Facebook is seen as a website for connecting people. Now the company also wants to make it easier for outside developers to build their apps and connect them with users, by providing back-end hosting tools.
Six privacy groups have asked the U.S. Federal Trade Commission to strike down proposed changes to Facebook's policies, as they violate a 2011 settlement with the agency over user privacy.
Yahoo's logo is now a little bit sleeker, under a redesign unveiled Wednesday in keeping with the company's reinvention efforts.
Searching through Twitter's archive of tweets can be frustrating -- they are sorted on the site by Twitter's own algorithms, and older tweets tend to get buried. Google? Forget it. Topsy, an analytics company, wants to do it better.
Google's decision to name its new Android mobile OS KitKat left some people scratching their heads Tuesday -- isn't that someone else's trademark? -- but the move could raise awareness about the new software, which could be just what Google needs, on...
Facebook's motto may be "move fast and break things," but the 3,000 employees at its headquarters in Menlo Park, California, now have the chance to do just the opposite.
Facebook wants to be clear: It can use the names, profile pictures and other data of its members to deliver ads on the site.
Twitter has acquired Trendrr, a data analysis company, to better leverage users' tweets about television to draw in more advertisers.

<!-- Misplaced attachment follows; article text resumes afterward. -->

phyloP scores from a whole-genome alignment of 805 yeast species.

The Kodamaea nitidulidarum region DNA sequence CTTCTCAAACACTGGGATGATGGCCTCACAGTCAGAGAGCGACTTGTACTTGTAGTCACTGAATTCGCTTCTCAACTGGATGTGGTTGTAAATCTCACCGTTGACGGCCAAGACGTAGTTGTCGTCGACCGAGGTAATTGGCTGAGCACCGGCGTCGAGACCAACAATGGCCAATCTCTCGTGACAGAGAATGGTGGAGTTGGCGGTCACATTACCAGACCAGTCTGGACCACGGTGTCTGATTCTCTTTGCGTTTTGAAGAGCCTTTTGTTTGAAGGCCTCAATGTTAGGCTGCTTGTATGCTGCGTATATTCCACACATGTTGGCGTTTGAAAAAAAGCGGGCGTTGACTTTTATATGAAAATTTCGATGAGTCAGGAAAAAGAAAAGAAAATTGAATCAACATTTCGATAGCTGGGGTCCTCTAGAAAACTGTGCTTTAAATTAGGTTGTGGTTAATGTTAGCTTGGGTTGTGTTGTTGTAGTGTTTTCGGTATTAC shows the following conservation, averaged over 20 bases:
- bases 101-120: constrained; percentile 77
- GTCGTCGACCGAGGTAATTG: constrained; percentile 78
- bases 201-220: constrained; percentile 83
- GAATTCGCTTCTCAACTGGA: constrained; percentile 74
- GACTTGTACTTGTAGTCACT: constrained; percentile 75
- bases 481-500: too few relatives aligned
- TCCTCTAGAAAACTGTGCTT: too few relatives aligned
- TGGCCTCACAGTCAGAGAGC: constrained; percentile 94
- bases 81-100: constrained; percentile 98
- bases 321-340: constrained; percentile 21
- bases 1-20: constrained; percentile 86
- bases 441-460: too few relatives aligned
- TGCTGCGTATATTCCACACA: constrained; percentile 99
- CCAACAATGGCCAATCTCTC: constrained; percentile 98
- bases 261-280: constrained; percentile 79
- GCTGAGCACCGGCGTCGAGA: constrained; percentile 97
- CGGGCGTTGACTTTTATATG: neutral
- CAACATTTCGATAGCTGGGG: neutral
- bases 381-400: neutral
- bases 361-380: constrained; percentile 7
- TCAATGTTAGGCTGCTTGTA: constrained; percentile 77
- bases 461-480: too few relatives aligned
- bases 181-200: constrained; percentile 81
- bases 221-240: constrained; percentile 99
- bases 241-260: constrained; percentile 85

Twitter is updating its site and mobile apps to make it easier for users to carry out conversations on the site and share them with others outside of Twitter.
What do bitcoin, emoji and selfies have in common? They're all now official words, at least according to the Oxford dictionary.
Yahoo has redesigned its Sports, Movies, Music, TV, omg, Games and Weather sites with a more consistent look and some personalized tools, the company said Tuesday.
Facebook received more than 25,000 requests from governments about its users during the first half of 2013, with nearly half of those requests coming from U.S. law enforcement and related agencies, the company said.
A U.S. judge has put a stamp of approval on a US$20 million fund for Facebook to settle a class-action advertising suit, despite objections from groups representing minors on the site.
Technology companies may be hiding behind legal jargon to avoid being more forthcoming in their responses to new documents on government surveillance that were disclosed Friday, some experts say.
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